Video editing is often a collaborative process. You may find that you need to work with someone else’s editing project that was started using Final Cut Pro. Fortunately, Adobe Premiere Pro is a very flexible editing solution. You can easily import projects and media started on other edit systems. For example, moving a project over from Apple Final Cut Pro is a snap.
In Final Cut Pro, mark an In and Out point within a sequence for the range you’d like to export.
Choose File > Export > XML. In the dialog that opens, choose Apple XML Interchange Format, version 4 (or newer) and click OK.
Specify a location for the new XML file (such as your project folder) and click OK. The XML file is very small and references the original media on your drive. It will only take a few seconds to write.
Switch to Adobe Premiere Pro and create a new project using a preset that most closely matches the video format you’ve been using.
In Premiere Pro, choose File > Import. Navigate to the XML file you created and click Import. Premiere Pro creates a sequence and adds the media and a report to the project.
Begin to update the edit or work with the imported project sources.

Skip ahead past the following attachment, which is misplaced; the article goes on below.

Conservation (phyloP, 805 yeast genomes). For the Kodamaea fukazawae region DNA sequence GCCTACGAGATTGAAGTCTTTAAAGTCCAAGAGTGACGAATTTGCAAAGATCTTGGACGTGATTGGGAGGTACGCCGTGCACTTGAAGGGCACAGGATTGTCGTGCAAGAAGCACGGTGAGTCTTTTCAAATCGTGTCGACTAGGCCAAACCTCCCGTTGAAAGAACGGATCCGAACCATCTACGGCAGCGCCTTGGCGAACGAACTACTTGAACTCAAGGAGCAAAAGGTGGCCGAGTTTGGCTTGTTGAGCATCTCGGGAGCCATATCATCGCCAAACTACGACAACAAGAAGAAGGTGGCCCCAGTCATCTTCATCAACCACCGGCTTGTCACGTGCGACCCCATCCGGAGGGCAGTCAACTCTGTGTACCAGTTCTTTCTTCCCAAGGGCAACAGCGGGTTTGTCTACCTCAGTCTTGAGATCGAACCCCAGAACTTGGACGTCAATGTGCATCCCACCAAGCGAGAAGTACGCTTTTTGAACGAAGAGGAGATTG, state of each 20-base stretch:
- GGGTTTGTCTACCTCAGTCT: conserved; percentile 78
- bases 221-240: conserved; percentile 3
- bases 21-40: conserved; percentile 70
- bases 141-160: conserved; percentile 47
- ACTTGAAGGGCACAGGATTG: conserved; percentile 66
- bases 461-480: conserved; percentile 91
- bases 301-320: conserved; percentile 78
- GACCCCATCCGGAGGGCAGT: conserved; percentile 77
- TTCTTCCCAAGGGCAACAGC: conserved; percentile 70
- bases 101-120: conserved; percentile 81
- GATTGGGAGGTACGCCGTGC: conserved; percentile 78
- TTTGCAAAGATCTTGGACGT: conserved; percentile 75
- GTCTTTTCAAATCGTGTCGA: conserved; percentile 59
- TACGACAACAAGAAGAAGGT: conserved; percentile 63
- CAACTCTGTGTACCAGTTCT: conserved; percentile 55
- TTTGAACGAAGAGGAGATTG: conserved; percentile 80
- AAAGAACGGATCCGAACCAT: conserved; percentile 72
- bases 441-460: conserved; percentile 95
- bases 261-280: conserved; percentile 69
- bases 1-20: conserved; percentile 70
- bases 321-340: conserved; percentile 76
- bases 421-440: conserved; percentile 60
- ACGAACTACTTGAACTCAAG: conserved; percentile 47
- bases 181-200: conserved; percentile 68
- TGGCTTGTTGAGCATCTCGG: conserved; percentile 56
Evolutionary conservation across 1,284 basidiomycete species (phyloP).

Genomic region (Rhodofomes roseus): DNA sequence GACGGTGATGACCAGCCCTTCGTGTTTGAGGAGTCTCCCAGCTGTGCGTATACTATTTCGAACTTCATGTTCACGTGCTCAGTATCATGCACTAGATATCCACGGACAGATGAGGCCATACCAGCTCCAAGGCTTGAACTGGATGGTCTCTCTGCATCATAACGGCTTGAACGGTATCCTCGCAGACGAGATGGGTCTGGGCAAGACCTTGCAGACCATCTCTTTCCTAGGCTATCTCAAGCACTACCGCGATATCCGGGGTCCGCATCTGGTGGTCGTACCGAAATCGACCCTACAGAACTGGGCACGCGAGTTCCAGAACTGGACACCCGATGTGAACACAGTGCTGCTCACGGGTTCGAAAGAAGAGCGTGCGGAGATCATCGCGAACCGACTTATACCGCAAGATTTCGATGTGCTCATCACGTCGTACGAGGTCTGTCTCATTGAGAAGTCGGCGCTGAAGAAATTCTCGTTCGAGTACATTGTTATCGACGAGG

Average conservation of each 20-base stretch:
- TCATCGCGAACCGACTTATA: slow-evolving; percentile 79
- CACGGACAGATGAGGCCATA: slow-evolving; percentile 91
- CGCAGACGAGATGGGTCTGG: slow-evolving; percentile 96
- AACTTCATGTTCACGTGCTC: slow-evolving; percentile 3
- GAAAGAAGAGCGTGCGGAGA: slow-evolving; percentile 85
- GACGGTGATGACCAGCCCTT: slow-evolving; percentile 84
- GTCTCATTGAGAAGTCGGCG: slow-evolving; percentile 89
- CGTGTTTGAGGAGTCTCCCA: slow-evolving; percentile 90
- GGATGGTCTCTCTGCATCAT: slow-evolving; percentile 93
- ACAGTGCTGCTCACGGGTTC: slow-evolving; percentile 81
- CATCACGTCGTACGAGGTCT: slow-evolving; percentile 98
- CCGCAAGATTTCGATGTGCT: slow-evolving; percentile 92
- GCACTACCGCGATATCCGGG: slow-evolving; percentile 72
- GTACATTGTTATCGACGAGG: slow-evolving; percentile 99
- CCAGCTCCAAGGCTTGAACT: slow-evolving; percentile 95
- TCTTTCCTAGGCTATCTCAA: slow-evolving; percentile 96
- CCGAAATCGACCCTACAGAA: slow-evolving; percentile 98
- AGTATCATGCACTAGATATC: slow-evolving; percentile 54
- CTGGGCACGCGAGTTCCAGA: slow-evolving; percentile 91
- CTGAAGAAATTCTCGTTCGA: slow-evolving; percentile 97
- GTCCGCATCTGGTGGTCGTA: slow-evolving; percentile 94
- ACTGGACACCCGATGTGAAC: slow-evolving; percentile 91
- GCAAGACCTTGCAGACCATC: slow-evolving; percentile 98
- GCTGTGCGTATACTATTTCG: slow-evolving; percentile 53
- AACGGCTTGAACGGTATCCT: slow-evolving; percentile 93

There are several reasons that footage might need repair. Archival sources (especially those that are tape-based) can wear with time or equipment failure. Rushed crews or poor preproduction can also impact the quality of a shot through inadequate lighting. Environmental conditions, such as a sunset or inconsistent cloud cover, can wreak havoc with footage as well.
Although the reasons may vary, you'll find a useful collection of tools in After Effects. The footage we'll show you is bad (in this case purposely so).
The world of video is going through a revolution when it comes to pricing. When I started my career, tape decks were more expensive than cars and a complete editing system cost more than my townhouse. Oh how the world has changed.